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Namaste America : Indian Immigrants in an American Metropolis Paperback – March 1, 2000

ISBN-13: 978-0271019819 ISBN-10: 0271019816

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Product Details

  • Paperback: 366 pages
  • Publisher: Pennsylvania State Univ Pr (Txt) (March 1, 2000)
  • Language: English
  • ISBN-10: 0271019816
  • ISBN-13: 978-0271019819
  • Product Dimensions: 6 x 1 x 9 inches
  • Shipping Weight: 1.4 pounds
  • Average Customer Review: 4.5 out of 5 stars  See all reviews (2 customer reviews)
  • Amazon Best Sellers Rank: #2,030,215 in Books (See Top 100 in Books)

Editorial Reviews

Review

One of the most comprehensive documents of the history of Indian immigrants in the United States. Rangaswamy demonstrates full command of the history, culture, and linguistic profile of America's Indian community, offering both insiders and outsiders perspectives on issues of importance to immigrants. --Rajeshwari Pandharipande, University of Illinois, Urbana-Champaign

Rangaswamy s book is a superb resource for the study of Indian immigrants in the U.S. Her documentation of the Indian community in Chicago is not only thorough but interesting and provides readers with a wide variety of both quantitative and ethnographic data that would be useful for researchers in the social sciences as well as the humanities.

Essential reading for those interested in issues pertaining to Indian immigration. --Deepak Sarma, Religious Studies Review

This is a theoretically sensitive, readable book that is constructed by turns from inside and outside, seeing through screens of race, class, and gender. The text rises above the specific and provides useful general insights to understanding lives of Indian immigrant communities in other parts of the country and the world. --H.S. Bhola, American Historical Review

Rangaswamy s book is a superb resource for the study of Indian immigrants in the U.S. Her documentation of the Indian community in Chicago is not only thorough but interesting and provides readers with a wide variety of both quantitative and ethnographic data that would be useful for researchers in the social sciences as well as the humanities.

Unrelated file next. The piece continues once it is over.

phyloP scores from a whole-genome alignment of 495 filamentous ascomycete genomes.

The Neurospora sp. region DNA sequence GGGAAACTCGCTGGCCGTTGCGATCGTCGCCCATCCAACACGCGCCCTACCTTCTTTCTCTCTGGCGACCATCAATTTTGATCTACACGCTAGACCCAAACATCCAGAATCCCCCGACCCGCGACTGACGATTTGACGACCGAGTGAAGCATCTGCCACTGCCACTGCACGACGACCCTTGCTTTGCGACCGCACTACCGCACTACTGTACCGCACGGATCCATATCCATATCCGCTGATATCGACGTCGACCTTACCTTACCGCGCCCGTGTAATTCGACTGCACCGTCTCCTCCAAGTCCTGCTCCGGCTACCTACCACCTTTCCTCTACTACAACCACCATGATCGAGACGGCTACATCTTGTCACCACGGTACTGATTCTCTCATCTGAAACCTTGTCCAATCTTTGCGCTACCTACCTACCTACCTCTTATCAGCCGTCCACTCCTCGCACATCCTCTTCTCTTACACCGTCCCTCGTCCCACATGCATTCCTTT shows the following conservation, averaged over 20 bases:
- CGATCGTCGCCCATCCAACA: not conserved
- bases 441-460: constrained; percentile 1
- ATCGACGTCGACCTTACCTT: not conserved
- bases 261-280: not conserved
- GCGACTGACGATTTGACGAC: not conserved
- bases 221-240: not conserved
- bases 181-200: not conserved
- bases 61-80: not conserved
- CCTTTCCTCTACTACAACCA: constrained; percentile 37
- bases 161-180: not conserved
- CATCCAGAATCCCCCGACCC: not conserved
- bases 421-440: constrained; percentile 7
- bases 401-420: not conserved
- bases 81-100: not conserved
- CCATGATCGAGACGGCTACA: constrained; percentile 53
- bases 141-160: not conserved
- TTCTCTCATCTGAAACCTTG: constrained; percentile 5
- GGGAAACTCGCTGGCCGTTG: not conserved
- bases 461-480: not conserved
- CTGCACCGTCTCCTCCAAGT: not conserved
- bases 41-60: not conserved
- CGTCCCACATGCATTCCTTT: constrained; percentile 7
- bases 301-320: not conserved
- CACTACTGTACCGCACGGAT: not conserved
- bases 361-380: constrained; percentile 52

Essential reading for those interested in issues pertaining to Indian immigration. --Deepak Sarma, Religious Studies Review

This is a theoretically sensitive, readable book that is constructed by turns from inside and outside, seeing through screens of race, class, and gender. The text rises above the specific and provides useful general insights to understanding lives of Indian immigrant communities in other parts of the country and the world. --H.S. Bhola, American Historical Review

About the Author

Padma Rangaswamy is Project Coordinator for the Neighborhood History Project at the Chicago Historical Society. She is also a Visiting Assistant Professor of History at Loyola University and the University of Illinois at Chicago.

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Most Helpful Customer Reviews

4 of 4 people found the following review helpful By A Customer on June 7, 2000
Format: Hardcover
I found te book interesting but I did have my problems with it. First off though she does a fine job organizing her immense data into a easily readable narrative/descriptive hybrid. She explains how things are and then enters into her interviews which make a great mix. The only bad part I thought was her failure to enter any important conclusions to the end of her work. However I do recommend this book especially for the South Asian in urban areas dealing with identity.
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1 of 3 people found the following review helpful By Arthur Helweg on July 27, 2003
Format: Paperback
This is a very good book to understand lhe new wave of immigation from India. She puts forth a balanced and understandable view of the new immigrations.
A sympahetic ooutstanding unbiasedd accoount
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